But as to the time and manner of that establishment, something I shall relate from the same collections. Saint Alban the Proto-Martyr of England, established Masonry here; and from his time it flourished more or less, according as the world went, down to the days of King Athelstan, who, for the sake of his brother Edwin, granted the Masons a charter. Under our Norman princes.
They frequently received extraordinary marks of royal favor. There is no doubt to be made, that the skilI of Masons, which was always transcendent, even in the most barbarous times,-their wonderful kindness and attachment to each other, how different soever in condition, and their inviolable fidelity in keeping religiously their secret,-must expose them in ignorant, troublesome, and suspicious times to a vast variety of adventures, according to the different fate of parties and other alterations in government.
By the way, I shalI note that the Masons were always loyal, which exposed them to great severities when power wore the trappings of justice, and those who committed treason punished true men as traitors.
Thus, in the third year of the reign of Henry VI, an act of Parliament was passed to abolish the society of Masons, and to hinder, under grievous penalties, the holding Chapters, Lodges, or other regular assemblies.
Yet this act was afterwards repealed, and even before that, King Henry VI, and several of the principal Lords of his court, became fellows of the Craft."
But the most difficult question for the student is to find an answer to the following: What induced men like Ashmole and others to be made Masons early in the seventeenth century? Was it.for' cake and ale'? Surely not. Was it for company sake? perhaps; but then why so much mystery ?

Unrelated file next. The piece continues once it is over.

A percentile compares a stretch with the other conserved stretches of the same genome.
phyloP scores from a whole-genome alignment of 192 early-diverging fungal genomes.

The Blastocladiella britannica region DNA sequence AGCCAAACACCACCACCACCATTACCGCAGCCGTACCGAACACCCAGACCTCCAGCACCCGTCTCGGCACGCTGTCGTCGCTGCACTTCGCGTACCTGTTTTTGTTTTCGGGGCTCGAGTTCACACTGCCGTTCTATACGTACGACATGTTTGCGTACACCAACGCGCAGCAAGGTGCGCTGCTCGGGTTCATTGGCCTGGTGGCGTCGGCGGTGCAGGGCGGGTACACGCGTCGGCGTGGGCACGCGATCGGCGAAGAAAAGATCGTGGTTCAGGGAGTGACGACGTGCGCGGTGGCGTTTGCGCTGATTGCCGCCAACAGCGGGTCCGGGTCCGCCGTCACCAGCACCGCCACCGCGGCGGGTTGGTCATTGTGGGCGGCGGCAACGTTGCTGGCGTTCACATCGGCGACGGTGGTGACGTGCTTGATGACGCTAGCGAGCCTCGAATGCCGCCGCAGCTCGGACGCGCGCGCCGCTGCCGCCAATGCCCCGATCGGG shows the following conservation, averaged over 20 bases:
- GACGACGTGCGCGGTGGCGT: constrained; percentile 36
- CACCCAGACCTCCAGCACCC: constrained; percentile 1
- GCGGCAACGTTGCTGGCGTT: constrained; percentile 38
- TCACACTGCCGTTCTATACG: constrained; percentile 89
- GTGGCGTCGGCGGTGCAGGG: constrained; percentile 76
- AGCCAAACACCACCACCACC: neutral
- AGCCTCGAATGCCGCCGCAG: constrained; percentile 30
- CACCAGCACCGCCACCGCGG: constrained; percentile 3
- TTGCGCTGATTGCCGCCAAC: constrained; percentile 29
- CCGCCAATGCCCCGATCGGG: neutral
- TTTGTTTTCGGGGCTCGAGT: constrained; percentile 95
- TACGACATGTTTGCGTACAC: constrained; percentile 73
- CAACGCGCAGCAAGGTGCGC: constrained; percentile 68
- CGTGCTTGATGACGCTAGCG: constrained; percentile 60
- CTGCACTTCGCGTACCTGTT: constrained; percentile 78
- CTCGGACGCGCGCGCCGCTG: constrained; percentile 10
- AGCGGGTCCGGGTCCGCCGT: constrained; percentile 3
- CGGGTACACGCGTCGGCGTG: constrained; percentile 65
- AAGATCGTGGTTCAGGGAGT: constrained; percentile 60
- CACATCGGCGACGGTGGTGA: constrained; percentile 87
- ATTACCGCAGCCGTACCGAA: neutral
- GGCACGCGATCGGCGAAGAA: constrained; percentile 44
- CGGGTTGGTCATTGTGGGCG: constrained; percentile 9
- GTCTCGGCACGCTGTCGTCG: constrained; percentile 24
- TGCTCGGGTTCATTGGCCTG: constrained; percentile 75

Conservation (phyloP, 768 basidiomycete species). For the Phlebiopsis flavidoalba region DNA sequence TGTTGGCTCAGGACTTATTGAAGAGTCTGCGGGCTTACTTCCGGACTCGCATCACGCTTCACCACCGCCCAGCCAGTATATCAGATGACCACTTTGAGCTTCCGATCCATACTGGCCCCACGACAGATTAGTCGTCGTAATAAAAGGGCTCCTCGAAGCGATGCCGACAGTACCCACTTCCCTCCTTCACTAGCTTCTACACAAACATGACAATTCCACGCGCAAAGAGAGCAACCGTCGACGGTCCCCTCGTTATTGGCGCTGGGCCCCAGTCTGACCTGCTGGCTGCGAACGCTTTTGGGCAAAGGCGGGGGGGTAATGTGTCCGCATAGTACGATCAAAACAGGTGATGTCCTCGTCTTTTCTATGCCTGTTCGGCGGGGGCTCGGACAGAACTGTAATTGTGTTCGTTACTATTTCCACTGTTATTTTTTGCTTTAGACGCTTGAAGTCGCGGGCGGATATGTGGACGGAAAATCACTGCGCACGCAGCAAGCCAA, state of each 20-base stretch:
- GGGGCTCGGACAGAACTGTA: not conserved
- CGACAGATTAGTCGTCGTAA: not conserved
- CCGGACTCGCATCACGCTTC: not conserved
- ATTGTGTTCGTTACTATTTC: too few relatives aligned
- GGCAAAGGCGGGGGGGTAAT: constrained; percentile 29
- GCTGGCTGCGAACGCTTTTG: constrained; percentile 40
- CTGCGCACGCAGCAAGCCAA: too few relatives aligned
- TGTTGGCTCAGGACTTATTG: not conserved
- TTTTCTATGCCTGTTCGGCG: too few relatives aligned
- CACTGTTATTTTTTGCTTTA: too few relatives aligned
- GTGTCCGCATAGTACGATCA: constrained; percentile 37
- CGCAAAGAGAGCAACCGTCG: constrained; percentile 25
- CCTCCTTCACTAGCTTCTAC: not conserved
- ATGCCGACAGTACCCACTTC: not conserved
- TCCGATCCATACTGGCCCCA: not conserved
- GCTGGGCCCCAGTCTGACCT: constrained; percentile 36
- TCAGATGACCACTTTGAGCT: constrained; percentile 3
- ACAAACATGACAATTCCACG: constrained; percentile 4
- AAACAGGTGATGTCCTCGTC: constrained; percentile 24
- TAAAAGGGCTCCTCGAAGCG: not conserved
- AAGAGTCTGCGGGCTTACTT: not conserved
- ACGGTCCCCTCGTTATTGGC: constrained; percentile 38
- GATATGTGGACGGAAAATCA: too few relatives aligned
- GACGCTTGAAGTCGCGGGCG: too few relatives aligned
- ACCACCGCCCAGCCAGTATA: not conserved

It is certain that men like Dr. Plot, John Aubrey, Randle Holme, and Elias Ashmole were attracted to the subject for something more than what we find given at length in the Manuscript Constitutions."-Edward Conder, in Transactions, Quatuor Coronati Lodge (volume xvi, page 15, 1903). Another question a the influence exerted by such Brethren at and after their initiation and possibly up .to the time of the notable organisation of the Grand Lodge of 1717. Our old friend Brother Trevaman W. Hugo wrote among his last contributions---printed after his death-for the Daluth Masonic Calendar (March, 1923), a biographical article on Elias Ashmole and he concludes thus:
" The object of going into those details is to enable the writer, and you who may read it, to have in mind the personage for whom we want to find a place between the date of his death, 1687 and 1717. We do not know whether there is some place in between there where such a personage could have made an impression on the Operative Masons at that time, so that his influence, when the time came, would make them willing to fall in and join with the Speculative Brethren, or vice versa, or whether the Speculative Brethren were able to deliver to the Operative Masons in 1717, the Astrologic, Philosophic, Symbolic Lore, which they held in regard to the order of Free Masons. There is an unquestionable 'hole in the Ballad'somewhere between 1646 and 1717."

In the French Rite of Adoption, the East end of the Lodge is called Asia. The Lodge-room is divided into quarters called Realms, the French word being Climat, the East is Asia; the West, Europe; the North, America, and the South, Africa.